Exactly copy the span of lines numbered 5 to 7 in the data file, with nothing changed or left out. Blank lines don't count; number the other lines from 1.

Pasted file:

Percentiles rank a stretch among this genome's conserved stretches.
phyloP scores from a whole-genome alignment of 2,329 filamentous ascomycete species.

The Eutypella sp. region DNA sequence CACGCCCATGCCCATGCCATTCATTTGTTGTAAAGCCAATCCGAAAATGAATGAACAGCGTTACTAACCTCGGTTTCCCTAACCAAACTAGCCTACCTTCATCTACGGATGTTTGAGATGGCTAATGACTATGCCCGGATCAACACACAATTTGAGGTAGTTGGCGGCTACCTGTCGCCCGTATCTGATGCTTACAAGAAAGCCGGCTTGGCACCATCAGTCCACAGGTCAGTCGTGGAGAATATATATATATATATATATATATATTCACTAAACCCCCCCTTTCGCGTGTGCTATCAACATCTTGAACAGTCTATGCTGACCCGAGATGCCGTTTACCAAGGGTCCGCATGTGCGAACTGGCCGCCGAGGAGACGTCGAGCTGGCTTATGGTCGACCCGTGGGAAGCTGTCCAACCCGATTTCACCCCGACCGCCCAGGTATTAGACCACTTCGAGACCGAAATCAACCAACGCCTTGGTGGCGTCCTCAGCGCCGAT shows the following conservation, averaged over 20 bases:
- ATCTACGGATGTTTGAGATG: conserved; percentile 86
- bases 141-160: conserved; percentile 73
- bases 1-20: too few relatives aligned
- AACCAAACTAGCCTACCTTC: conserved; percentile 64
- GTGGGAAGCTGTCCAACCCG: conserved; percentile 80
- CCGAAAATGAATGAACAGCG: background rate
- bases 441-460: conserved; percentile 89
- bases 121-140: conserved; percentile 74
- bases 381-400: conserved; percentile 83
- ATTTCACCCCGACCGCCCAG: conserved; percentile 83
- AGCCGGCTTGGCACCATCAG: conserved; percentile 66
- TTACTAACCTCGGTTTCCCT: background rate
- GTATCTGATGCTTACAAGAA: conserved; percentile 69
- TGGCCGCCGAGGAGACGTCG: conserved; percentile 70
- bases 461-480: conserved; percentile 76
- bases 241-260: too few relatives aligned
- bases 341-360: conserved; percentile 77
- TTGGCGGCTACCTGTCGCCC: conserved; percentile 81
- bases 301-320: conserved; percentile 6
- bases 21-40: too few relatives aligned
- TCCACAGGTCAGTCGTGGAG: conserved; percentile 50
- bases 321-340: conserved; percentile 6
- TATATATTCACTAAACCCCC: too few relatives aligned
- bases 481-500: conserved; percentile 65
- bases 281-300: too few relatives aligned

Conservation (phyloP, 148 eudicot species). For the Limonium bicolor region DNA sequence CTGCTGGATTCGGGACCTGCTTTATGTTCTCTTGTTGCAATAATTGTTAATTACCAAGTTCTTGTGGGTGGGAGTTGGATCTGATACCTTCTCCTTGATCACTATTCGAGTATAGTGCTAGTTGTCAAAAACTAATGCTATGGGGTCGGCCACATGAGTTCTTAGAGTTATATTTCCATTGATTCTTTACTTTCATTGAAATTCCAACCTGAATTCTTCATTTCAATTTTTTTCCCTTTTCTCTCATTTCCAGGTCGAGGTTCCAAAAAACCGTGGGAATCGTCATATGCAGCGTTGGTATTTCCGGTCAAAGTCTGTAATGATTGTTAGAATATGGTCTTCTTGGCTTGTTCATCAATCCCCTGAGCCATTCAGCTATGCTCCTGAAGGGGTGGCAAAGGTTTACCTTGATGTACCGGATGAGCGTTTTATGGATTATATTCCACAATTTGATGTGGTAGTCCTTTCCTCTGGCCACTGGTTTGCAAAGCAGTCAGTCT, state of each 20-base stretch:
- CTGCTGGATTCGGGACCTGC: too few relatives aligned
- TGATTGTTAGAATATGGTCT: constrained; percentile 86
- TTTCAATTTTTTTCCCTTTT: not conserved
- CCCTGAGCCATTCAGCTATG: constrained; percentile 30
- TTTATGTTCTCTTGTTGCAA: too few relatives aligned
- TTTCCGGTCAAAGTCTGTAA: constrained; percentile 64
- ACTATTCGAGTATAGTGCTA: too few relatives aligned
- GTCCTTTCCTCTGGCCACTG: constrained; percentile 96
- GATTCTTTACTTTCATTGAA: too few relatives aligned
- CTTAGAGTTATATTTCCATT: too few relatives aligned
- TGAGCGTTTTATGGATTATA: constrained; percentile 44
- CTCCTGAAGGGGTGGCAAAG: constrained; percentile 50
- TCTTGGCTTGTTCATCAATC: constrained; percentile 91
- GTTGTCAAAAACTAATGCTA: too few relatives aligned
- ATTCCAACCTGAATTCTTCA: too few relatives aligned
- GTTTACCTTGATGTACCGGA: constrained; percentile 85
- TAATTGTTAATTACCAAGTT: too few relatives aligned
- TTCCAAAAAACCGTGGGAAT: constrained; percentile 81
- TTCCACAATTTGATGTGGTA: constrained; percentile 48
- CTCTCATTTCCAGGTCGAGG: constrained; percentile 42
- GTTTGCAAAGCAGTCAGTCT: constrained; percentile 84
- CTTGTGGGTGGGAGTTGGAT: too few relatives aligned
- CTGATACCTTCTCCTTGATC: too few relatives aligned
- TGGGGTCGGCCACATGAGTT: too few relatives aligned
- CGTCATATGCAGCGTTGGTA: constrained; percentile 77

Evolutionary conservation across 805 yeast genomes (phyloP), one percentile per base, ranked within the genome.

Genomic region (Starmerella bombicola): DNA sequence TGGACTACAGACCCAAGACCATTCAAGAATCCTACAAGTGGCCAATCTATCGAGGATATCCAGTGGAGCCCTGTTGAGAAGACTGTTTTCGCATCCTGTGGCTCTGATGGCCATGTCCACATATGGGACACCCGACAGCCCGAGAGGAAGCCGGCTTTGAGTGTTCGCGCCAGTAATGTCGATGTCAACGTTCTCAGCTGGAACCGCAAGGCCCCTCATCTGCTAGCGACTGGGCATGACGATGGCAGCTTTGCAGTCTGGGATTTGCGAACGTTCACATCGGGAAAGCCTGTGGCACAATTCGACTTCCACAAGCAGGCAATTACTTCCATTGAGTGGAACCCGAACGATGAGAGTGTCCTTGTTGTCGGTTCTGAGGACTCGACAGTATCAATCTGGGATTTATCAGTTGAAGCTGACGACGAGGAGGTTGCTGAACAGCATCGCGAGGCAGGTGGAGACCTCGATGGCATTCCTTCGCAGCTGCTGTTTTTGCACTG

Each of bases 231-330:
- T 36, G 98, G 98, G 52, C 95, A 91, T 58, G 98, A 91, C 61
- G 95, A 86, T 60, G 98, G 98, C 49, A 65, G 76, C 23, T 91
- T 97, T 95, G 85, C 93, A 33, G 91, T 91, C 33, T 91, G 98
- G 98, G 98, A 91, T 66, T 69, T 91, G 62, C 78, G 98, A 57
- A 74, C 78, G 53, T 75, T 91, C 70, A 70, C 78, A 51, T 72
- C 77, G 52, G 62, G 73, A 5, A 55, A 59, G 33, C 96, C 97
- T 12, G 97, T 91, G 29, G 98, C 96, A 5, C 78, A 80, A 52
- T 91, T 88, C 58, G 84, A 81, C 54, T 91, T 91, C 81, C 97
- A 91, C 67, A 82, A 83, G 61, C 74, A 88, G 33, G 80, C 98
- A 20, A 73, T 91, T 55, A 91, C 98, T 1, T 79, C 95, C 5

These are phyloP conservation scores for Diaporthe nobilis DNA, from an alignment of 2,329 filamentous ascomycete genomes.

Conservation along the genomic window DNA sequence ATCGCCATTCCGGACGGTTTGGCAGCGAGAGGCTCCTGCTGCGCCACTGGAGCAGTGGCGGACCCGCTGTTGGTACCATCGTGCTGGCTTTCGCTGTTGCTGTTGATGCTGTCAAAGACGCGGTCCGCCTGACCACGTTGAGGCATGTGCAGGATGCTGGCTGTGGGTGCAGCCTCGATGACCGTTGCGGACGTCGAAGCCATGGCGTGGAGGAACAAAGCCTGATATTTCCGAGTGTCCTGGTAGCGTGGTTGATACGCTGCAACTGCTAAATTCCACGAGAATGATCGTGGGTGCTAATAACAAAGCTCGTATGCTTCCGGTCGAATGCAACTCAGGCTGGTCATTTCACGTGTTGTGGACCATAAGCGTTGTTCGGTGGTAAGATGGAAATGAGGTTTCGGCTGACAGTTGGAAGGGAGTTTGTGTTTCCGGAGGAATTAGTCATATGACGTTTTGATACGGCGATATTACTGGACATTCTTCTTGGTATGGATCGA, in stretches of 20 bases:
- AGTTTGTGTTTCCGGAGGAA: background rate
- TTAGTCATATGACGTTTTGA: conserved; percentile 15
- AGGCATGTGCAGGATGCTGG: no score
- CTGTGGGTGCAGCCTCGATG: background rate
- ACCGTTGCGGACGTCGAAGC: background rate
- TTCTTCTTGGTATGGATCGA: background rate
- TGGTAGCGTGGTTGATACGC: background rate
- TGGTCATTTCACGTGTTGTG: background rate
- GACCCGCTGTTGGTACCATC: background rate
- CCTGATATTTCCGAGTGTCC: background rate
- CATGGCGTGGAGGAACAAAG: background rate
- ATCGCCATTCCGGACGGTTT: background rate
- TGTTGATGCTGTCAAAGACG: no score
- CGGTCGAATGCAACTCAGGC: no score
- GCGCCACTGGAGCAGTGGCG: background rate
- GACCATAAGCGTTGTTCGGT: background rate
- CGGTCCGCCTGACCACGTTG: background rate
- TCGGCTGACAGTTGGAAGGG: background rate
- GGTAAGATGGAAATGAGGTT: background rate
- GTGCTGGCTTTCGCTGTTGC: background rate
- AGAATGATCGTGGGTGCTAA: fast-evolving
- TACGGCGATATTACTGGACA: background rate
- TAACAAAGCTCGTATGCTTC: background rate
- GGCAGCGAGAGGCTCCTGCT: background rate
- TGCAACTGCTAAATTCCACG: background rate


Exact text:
- bases 141-160: conserved; percentile 73
- bases 1-20: too few relatives aligned
- AACCAAACTAGCCTACCTTC: conserved; percentile 64